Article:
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  1. Cross, Heidi Huddleston MSN, RN, FNP-BC, CWOCN

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ONE OF THE BODY'S strongest defenses against infection is intact skin. After a break in the skin, the wound quickly becomes contaminated with organisms that predominate on the skin, such as Staphylococcus aureus. These Gram-positive organisms are generally followed by Gram-negative organisms such as Pseudomonas, E. coli, Klebsiella, and Proteus. Later, anaerobic organisms and fungi join the fray.1


If bacteria continue to proliferate, the wound moves through the stages of bacterial bioburden, ranging from contamination to colonization to critical colonization to actual infection. Wound infection is defined as a quantitative bacterial count of 105 colonies of bacteria (greater than or equal to 105 colony-forming units [CFUs]/gram of tissue or mL wound fluid).2 (See The burdening stages of bioburden.)


Keep in mind that every wound is contaminated, so a positive culture doesn't necessarily indicate infection. This must be clinically determined based on wound characteristics and signs and symptoms of infection such as erythema, edema, pain, heat, and increased exudate and odor. Culture and sensitivity testing shows the type of bacteria in the wound and guides antimicrobial therapy.


Specimens for culture and sensitivity testing can be obtained by tissue biopsy, needle aspiration, or swab. Although tissue biopsy is considered the gold standard, swab specimens are more commonly used because they're most easily collected and readily available.2 This article reviews the current best practice for obtaining a swab specimen for wound culture.


Ten steps to success

Using proper technique to obtain a swab specimen is vital to avoid false-negatives and false positives in a wound culture, which may result in either overtreatment or undertreatment with antimicrobials. The Z technique (rotating the swab in a zigzag fashion covering the entire injured area across the wound, without touching the wound edges) is no longer recommended (63% sensitivity, 53% specificity).3 Current best practice calls for the Levine technique (91% sensitivity, 57% specificity).1,4-6 (See Using the Levine technique.) Follow these steps to obtain a specimen with the Levine technique:1,6


1. If possible, obtain the specimen before the patient starts antimicrobial therapy, which interferes with microorganism growth.7


2. Assemble all equipment: unsterile gloves, 10-mL syringe prefilled with 0.9% sodium chloride, sterile gauze pads, culture swab, sterile swab container, and the appropriate wound dressing. Even though a 35 cc syringe with a 19 gauge angiocath is recommended for optimally cleansing the wound, this may be hard to come by. So using a 10-mL syringe with 0.9% sodium chloride (which is more readily available) is sufficient for flushing away wound debris before obtaining the culture.8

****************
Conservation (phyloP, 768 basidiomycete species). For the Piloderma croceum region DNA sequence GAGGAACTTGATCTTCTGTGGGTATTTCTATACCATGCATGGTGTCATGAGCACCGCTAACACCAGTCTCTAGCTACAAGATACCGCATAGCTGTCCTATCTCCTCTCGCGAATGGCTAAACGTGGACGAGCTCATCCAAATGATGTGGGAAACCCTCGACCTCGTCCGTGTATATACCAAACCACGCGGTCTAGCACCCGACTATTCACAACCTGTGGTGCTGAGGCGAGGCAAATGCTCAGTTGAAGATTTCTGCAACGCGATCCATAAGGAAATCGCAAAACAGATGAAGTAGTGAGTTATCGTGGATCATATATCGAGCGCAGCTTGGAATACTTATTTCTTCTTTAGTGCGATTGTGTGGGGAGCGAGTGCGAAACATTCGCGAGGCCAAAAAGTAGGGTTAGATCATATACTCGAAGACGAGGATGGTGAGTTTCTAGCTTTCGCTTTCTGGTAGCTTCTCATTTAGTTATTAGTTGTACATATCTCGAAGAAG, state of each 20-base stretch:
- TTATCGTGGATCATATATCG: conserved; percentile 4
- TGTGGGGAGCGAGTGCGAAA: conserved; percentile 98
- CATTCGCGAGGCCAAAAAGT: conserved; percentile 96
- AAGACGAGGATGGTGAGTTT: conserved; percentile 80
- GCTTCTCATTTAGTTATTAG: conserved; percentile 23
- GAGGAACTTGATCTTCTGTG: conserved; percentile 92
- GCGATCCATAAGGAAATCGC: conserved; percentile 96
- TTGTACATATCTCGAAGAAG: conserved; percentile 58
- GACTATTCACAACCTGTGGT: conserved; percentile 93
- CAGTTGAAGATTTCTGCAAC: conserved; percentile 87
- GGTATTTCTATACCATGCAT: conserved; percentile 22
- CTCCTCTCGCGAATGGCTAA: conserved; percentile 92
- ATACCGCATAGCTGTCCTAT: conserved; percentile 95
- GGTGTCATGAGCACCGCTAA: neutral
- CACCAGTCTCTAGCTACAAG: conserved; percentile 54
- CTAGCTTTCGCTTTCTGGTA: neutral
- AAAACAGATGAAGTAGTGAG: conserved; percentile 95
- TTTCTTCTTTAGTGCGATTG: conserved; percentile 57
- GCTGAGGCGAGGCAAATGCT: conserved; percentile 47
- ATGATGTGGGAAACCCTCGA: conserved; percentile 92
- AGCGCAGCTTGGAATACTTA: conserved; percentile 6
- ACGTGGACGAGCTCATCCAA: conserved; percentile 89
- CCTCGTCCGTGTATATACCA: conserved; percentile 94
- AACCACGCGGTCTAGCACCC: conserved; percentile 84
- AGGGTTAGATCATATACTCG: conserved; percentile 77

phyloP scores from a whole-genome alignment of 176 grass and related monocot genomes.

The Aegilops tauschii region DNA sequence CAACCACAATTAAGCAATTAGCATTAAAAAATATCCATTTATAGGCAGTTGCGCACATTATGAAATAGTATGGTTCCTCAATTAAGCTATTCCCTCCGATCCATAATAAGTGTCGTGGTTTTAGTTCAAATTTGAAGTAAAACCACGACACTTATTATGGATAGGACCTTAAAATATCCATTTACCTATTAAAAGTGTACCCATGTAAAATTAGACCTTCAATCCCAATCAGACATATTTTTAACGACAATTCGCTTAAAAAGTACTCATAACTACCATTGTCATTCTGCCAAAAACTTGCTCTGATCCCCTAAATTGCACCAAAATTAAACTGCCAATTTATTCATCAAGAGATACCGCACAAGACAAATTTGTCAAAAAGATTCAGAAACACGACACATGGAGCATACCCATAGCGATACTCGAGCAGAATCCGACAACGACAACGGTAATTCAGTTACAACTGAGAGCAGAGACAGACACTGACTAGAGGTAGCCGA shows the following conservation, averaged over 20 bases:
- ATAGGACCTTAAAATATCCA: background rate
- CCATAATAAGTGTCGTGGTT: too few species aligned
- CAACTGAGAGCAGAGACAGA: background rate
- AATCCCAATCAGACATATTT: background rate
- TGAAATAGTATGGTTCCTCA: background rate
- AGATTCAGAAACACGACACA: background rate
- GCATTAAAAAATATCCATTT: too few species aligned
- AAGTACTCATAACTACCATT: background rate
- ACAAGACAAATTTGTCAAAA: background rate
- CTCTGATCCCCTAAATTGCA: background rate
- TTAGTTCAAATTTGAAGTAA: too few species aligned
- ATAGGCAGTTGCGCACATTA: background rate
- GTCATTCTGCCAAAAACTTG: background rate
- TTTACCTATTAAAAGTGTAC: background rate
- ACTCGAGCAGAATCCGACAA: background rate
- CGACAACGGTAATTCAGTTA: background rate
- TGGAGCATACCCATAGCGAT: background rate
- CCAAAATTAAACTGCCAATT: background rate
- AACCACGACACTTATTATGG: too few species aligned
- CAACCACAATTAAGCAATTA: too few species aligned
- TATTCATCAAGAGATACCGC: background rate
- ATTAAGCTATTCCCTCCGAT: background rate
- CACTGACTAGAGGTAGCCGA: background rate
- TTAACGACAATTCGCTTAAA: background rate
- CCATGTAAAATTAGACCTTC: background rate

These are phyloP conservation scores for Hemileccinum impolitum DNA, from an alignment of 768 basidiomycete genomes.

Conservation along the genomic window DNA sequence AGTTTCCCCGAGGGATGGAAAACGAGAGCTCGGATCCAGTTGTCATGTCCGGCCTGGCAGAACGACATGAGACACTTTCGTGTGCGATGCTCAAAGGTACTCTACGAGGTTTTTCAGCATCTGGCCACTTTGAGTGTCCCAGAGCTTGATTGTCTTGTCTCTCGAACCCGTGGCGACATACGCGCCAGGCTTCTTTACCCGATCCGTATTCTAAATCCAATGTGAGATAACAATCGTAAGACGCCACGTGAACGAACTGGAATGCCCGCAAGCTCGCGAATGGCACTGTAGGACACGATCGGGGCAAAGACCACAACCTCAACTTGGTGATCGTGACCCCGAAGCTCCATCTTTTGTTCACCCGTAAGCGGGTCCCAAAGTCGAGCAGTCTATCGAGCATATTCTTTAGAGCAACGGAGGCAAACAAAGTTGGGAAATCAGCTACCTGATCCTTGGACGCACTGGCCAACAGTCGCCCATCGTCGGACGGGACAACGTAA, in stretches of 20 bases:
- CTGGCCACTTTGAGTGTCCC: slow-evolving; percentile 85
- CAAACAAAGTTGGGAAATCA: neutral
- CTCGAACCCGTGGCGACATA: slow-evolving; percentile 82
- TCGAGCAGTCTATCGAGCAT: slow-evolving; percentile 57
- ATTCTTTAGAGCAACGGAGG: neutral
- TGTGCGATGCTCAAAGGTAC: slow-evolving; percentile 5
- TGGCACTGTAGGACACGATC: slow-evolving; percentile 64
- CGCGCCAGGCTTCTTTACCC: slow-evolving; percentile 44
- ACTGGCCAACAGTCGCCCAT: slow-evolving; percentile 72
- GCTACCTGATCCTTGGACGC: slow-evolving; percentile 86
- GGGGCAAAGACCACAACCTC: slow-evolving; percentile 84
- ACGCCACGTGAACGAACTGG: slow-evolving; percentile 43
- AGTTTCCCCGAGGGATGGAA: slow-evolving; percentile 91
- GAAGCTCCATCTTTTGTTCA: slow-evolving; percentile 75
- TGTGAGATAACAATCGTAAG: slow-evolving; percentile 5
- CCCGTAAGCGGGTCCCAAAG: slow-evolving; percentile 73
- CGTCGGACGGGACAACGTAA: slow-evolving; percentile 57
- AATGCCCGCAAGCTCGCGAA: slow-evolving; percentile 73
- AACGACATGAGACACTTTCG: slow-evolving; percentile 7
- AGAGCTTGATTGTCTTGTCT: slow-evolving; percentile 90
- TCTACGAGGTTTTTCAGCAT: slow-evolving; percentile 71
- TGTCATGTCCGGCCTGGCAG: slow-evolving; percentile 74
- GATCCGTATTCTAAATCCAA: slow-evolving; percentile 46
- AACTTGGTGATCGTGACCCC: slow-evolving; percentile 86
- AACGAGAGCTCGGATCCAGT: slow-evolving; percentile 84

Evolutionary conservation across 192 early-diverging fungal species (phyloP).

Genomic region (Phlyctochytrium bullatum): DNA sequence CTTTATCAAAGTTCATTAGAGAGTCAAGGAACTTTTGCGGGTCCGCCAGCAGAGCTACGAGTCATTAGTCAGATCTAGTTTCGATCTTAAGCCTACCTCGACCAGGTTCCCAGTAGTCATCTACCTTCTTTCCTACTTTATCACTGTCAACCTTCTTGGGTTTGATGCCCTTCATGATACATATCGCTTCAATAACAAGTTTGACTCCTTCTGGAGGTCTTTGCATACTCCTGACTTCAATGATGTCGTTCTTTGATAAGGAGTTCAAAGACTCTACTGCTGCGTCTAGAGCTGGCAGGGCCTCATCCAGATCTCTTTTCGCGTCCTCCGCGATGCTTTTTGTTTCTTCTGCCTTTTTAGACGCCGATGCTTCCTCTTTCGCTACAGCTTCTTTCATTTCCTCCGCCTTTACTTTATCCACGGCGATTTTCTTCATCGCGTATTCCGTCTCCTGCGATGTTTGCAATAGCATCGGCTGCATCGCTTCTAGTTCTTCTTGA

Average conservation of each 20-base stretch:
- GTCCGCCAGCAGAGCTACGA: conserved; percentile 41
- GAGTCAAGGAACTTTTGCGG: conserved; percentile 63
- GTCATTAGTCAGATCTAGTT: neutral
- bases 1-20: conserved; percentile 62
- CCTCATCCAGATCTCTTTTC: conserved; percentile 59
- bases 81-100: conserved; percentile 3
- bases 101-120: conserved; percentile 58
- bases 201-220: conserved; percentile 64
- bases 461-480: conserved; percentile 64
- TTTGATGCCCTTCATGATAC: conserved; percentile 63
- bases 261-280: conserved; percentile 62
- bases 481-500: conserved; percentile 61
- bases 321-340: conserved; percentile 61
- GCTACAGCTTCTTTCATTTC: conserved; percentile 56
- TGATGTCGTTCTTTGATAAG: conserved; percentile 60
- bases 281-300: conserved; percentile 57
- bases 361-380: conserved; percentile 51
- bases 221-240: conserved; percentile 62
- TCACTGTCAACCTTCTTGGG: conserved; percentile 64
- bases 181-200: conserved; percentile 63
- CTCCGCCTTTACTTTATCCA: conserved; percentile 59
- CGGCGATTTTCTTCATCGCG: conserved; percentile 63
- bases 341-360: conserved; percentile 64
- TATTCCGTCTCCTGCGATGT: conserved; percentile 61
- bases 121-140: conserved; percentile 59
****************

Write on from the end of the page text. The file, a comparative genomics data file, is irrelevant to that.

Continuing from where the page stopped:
3. After performing hand hygiene and putting on unsterile gloves irrigate the wound with 0.9% sodium chloride and wipe gently with the gauze pad.


4. Moisten the swab with 0.9% sodium chloride (a moist swab provides more accurate data than a dry swab).


5. Identify a small area (1 cm2) of clean viable tissue and rotate the swab on it, avoiding any necrotic tissue. Applying pressure, try to express as much nonpurulent wound fluid as possible. A wound culture must be taken from clean tissue because pus or necrotic tissue will not provide an accurate profile of the microflora contained within the tissue.


6. Insert swab into the sterile container.


7. Redress the wound and perform hand hygiene.


8. Assess the patient and ensure that any wound pain has been managed. (This is done initially and again during the process.)


9. Complete the lab slip and/or electronic document, including wound site, time the specimen was collected, and any antimicrobials the patient is receiving.


10. Send the specimen to the lab immediately (within 1 hour) to keep the specimen stable.1



Closely follow these 10 steps whenever obtaining a swab specimen to ensure patient safety and successful antimicrobial therapy.

Table The burdening ... - Click to enlarge in new windowTable The burdening stages of bioburden
Figure. Using the Le... - Click to enlarge in new windowFigure. Using the Levin technique



1. Stotts N. Wound infection: diagnosis and management. In: Bryant R, Nix D, eds. Acute and Chronic Wounds: Current Management Concepts. St. Louis, MO: Elsevier Mosby; 2012:270-278. [Context Link]


2. Wounds International. Infection update. 2012. http://www.woundsinternational.com/pdf/content_10386.pdf. [Context Link]


3. Rondas AA, Schols JM, Halfens RJ, Stobberingh EE. Swab versus biopsy for the diagnosis of chronic infected wounds. Adv Skin Wound Care. 2013;26(5):211-219. [Context Link]


4. Gardner SE, Frantz RA, Saltzman CL, Hillis SL, Park H, Scherubel M. Diagnostic validity of three swab techniques for identifying chronic wound infection. Wound Repair Regen. 2006;14(5):548-557. [Context Link]


5. Cooper R. Ten top tips for taking a wound swab. 2010. http://www.woundsinternational.com/practice-development/ten-top-tips-for-taking-. [Context Link]


6. Bonham PA. Swab cultures for diagnosing wound infections: a literature review and clinical guideline. J Wound Ostomy Continence Nurs. 2009;36(4):389-395. [Context Link]


7. Centers for Disease Control and Prevention. Clinician guide: get smart for healthcare. 2012. http://www.cdc.gov/getsmart/healthcare/implementation.html. [Context Link]


8. Gabriel A.Wound irrigation. 2013. http://emedicine.medscape.com/article/1895071-overview. [Context Link]